Your Dark Night of the Soul is your wind, your cocoon; it is the struggle of shedding the Ego Self that helps you to embody your Soul Self.
If you try to avoid the hard work of, as Ananda put it, “ceasing to exist,” or breaking down your old confining structures, you won’t have what it takes to truly embody your essential nature.
As humans, the prospect of change is avoided and resisted because it is unknown territory. Therefore, we fear it. For this reason, we require a Spiritual Awakening.
There are three ways that Spiritual Awakenings can occur: the first is at the hands of wise spiritual teachers, the second is through the spiritual drive of soulfully mature people, and the third is spontaneously due to life experience.
Spontaneous awakenings arrive in a number of ways: a terminal diagnosis, old age, a near-death experience, a physical accident, the loss of a loved one, a romantic breakup, the destruction of your home or homeland, suicidal depression, or the complete loss of your religious faith.
The Dark Night is a herald, an omen, of change. It lets us know that we can’t continue living the way we have been living. There is no growth, no awakening in life, to life, without first seeing and acknowledging our existing disappointment.
Acknowledging our disappointment means becoming aware of the deeply held sense of “incompletion” that we all carry; it means becoming aware that something is desperately missing from our lives. Those that have experienced, or are currently experiencing a Dark Night of the Soul will know that something very fundamental at a core level is out of focus or completely lacking in their lives. Those going through a Dark Night will sense that so much more is possible in their lives, even though they don’t exactly know what that “so much more” is.
One of the common reasons why Dark Nights occur and are prolonged is due to mystical experiences, or short glimpses of the divine, which spiritual teachers often refer to as “grace” or samādhi. Soon afterward, the person “loses” this experience, and is plunged into unhappiness again. This is called the “halo effect,” “afterglow” or what the Sufis speak of as the “sobriety of union.”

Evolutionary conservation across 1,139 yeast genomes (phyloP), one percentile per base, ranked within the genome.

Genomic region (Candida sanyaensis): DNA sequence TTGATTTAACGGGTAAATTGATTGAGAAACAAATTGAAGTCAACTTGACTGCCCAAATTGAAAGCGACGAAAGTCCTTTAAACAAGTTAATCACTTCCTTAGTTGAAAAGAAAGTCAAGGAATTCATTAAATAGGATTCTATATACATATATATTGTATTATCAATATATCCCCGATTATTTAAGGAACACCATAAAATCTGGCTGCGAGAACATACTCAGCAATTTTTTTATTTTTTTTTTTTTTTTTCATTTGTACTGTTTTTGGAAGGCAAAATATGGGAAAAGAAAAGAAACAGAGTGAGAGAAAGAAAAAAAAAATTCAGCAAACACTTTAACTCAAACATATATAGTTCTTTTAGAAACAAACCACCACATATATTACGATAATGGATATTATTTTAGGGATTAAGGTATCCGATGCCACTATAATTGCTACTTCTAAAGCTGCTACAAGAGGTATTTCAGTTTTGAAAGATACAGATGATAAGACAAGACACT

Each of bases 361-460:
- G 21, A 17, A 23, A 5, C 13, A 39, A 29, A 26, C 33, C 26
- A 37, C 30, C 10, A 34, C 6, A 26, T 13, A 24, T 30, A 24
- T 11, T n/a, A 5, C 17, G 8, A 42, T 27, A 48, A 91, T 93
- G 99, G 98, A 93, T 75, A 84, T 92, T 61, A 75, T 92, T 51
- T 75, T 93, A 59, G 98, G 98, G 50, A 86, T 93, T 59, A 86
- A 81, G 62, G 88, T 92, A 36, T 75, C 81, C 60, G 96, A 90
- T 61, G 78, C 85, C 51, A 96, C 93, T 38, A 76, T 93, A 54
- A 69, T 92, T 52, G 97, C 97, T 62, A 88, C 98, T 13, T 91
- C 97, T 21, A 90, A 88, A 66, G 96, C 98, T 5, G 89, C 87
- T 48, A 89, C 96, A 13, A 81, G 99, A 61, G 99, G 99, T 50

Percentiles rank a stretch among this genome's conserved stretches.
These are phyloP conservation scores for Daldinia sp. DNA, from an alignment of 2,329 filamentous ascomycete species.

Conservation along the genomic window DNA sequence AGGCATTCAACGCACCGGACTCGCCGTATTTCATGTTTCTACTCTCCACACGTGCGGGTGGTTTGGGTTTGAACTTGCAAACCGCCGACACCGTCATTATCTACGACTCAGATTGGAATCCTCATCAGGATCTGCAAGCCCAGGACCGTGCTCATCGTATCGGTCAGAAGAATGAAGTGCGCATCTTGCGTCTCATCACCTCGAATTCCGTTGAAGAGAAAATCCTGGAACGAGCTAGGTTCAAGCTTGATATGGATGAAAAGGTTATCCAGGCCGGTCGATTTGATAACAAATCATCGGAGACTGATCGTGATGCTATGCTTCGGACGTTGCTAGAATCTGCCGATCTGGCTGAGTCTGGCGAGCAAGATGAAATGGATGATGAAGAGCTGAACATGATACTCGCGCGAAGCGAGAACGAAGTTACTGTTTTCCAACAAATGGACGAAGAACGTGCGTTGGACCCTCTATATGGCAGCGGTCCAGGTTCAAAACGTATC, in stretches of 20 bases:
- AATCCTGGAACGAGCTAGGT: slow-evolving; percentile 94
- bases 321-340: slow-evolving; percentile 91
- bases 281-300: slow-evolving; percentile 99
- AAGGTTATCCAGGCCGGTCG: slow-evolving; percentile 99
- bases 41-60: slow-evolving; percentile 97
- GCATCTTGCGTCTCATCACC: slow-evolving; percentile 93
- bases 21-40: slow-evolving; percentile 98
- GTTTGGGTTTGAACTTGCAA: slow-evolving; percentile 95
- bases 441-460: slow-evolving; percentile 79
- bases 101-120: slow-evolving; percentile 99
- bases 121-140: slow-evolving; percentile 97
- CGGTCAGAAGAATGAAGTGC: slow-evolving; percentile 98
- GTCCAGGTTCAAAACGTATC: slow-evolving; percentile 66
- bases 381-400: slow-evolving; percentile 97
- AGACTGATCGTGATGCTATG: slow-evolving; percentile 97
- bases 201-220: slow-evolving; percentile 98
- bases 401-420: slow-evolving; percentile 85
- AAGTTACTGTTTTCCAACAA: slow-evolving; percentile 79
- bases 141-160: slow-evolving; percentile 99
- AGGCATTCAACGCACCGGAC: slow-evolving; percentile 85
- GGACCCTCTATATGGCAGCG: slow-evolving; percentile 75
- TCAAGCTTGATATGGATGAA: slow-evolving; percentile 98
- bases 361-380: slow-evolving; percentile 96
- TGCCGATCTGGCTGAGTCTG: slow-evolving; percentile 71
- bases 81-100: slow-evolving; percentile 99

Why does the “halo effect” happen? It happens because of the stark contrast between one’s rediscovered Divine Self and the return to one’s disconnected and tormented Ego self. To the spiritually mature person, the halo effect sets the stage for a future encounter with the transcendental, with God.
However, for the less prepared seeker, the glimpse into the Divine stirs up even more distress as old habits, obsessions, thoughts, and behaviors reappear. Now, such a person realizes that he has a long, complex, and demanding task of purification and transformation ahead of him.
In Spiritual Alchemy, there is a word for this experience called “solutio”; putting all the hard stuff in the waters of reflection (your ideas, your habits, etc.), where it dissolves and breaks apart, shows itself for what it is, and gives you the opportunity for a fresh start.
The solution to one’s suffering and disconnection from the divine realm can be any method of cutting away, dislodging, disintegrating and clearing old pieces of your life so that you can begin afresh.
Essentially, the Dark night is a process of shedding away your old home and going in search of a new one. Understandably, this process requires a huge leap of faith into the unknown which can come at quite a sudden and frightening pace.
If you think you might be going through this journey, it’s important to understand that many of us have been where you are. Many people still are. There is no map, there is only the flickering luminescence of your Soul to light the way.
I hope our work can encourage, embolden and support you if you are undertaking this descent into your Underworld. (You can read more about the Spiritual Awakening Process in our book.)